No, I’m afraid this is not a piece of meta-fiction. This is a problem, a burning question from one fan to many others. See, I don’t see why all our posts have to be reviews. I got into this racket to initiate conversation with others, and there is this question that has been burning a virtual hole in my virtual head for many years. In order to ask it, I have to warn you that SPOILERS ABOUND AHEAD!! So don’t read this if you are not intimately familiar with the works of Ellery Queen.
All of us who read a great deal of mystery fiction – and count among our favorites the more prolific authors like Christie, Queen and Carr – have come across a mystery that seems . . . familiar. We know we haven’t read it before, but we have a sense that the events unfolding are going to lead inevitably to a certain place . . . and then – they do!!! Call it, oh, the Ecclesiastes Syndrome, if you will, meaning that in mystery fiction there is inevitably nothing new under the sun.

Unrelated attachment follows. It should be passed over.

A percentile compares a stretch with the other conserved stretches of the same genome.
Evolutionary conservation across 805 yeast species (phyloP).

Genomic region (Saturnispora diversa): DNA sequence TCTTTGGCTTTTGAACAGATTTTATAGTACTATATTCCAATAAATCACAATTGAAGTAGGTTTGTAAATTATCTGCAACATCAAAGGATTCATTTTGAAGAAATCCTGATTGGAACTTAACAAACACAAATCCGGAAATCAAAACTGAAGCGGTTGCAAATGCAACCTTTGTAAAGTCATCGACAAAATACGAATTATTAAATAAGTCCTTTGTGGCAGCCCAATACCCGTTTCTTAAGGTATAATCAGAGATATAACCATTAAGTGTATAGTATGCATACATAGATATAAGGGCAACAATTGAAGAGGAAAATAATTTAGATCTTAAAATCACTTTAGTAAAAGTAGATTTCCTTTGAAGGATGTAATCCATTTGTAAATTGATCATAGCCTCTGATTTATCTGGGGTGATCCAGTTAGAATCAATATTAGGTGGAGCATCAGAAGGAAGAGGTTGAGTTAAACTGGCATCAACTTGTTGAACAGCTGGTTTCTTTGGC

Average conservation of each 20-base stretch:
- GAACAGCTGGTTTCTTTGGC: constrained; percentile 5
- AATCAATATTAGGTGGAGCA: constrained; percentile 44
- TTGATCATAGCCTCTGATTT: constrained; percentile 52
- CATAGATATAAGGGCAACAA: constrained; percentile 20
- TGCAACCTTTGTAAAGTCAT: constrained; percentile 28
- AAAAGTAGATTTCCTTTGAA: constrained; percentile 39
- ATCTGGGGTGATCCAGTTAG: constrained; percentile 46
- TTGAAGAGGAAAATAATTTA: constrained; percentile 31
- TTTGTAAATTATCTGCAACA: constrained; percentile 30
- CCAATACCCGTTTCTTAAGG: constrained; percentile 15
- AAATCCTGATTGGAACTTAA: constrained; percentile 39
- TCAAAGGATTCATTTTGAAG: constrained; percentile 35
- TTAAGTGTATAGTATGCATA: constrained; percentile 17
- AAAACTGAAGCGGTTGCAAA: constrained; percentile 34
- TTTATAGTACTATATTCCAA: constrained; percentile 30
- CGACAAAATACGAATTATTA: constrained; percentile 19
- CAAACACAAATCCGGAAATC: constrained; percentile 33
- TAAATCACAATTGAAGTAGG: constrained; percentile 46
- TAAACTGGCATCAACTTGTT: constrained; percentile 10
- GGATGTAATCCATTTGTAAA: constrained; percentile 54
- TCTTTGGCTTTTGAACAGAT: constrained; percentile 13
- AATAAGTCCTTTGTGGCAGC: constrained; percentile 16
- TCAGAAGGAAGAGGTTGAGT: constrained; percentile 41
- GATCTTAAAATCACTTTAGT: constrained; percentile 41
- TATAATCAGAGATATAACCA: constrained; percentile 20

Agatha Christie struck a chord early in her career by heaping a bunch of suspicion on her main suspect, only to have that person turn out to be totally, completely irrevocably guilty in the end! It was a twists, arguably the best thing about this novel, and it served her so well, that she revisited the idea over and over again. Of course, being the expert plotter she was, you rarely recognized that this was where she was going because she cloaked that particularly trope in a wide array of fashions. The same goes for the idea of a supposed victim turning out to be the killer. Or the helpful junior detective. Or the most unpleasant person in the closed circle. It didn’t always happen, but in each of these cases it happened multiple times.
The same goes for Carr and his ilk. If you pore through the back of the book of Robert Adey’s invaluable resource Locked Room Murders, you can read hundreds of impossible crime solutions and realize that there are only so many variations on the sealed study or the snowy footprints or the invisible killer. The successful impossible crime novelist can re-dress a solution in a variety of ways, (and the key to a successful career lies partly in the creativity of those variances, right, Mr. Halter?), but modern authors have to acknowledge that it’s pretty near impossible to come up with a spanking brand-new method.